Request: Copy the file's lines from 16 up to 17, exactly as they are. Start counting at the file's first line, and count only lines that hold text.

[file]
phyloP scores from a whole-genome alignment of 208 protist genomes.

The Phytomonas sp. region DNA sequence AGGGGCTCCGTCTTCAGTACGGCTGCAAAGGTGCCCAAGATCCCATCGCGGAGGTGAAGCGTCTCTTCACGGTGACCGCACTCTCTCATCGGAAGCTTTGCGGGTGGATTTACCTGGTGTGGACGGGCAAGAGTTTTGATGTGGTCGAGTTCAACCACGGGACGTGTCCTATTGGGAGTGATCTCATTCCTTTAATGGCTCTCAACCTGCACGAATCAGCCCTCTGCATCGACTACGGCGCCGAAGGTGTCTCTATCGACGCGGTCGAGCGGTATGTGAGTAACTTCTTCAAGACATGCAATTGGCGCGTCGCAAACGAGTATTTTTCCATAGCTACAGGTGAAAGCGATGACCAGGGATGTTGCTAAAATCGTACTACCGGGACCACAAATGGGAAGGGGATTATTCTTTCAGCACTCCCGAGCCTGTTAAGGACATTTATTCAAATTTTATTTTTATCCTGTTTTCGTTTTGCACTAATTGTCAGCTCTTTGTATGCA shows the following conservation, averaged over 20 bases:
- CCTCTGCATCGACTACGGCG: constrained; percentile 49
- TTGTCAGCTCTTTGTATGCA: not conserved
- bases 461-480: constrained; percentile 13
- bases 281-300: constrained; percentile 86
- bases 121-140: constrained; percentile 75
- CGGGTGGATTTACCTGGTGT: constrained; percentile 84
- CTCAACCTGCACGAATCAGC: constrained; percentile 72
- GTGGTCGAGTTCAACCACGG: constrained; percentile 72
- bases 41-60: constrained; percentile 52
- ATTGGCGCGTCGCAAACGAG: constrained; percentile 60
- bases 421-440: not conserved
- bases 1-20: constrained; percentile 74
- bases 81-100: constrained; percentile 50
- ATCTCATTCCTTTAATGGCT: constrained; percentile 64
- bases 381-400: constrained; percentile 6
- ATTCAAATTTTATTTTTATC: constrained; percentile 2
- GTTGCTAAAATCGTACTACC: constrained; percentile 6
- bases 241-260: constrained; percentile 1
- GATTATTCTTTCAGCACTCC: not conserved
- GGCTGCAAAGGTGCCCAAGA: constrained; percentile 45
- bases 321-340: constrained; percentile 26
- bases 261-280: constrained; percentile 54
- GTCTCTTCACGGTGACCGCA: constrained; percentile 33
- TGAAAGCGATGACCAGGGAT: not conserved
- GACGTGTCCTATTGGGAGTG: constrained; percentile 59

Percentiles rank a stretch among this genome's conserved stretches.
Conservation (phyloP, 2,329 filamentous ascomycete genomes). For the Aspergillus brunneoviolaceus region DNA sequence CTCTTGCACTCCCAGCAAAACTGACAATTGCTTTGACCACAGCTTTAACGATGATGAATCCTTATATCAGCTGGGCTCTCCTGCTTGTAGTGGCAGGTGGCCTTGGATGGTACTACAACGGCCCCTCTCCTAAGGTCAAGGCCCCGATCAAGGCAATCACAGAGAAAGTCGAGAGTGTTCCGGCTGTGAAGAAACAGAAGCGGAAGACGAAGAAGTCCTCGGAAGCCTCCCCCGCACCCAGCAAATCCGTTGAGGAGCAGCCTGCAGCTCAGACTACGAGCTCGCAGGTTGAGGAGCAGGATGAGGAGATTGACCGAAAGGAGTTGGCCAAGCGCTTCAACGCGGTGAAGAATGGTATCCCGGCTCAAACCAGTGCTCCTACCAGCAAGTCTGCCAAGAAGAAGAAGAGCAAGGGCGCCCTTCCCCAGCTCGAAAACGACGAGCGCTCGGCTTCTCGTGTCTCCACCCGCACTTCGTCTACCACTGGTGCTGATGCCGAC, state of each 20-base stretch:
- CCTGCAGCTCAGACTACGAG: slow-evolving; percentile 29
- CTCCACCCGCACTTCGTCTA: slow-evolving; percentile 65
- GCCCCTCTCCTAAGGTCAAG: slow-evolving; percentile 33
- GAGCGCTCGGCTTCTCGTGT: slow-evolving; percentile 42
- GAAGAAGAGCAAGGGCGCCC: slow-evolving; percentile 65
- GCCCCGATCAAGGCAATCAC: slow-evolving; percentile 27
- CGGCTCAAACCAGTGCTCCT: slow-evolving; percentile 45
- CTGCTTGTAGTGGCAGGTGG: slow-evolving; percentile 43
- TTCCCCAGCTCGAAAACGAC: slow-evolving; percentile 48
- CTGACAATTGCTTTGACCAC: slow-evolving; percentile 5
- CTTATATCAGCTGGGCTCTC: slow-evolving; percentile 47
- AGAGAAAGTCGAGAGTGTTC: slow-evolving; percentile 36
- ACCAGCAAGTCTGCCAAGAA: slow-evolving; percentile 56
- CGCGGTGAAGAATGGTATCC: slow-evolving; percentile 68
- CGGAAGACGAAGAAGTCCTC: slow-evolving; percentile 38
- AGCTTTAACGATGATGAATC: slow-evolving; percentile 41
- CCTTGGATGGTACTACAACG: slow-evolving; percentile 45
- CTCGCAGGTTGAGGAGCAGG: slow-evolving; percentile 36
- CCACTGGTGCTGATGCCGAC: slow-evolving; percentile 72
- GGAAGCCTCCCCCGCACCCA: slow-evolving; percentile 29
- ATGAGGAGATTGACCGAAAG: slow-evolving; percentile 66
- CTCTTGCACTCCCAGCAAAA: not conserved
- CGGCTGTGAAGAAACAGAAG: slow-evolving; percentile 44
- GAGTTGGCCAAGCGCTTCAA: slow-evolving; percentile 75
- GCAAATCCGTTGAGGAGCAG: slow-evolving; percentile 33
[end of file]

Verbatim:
- ATCTCATTCCTTTAATGGCT: constrained; percentile 64
- bases 381-400: constrained; percentile 6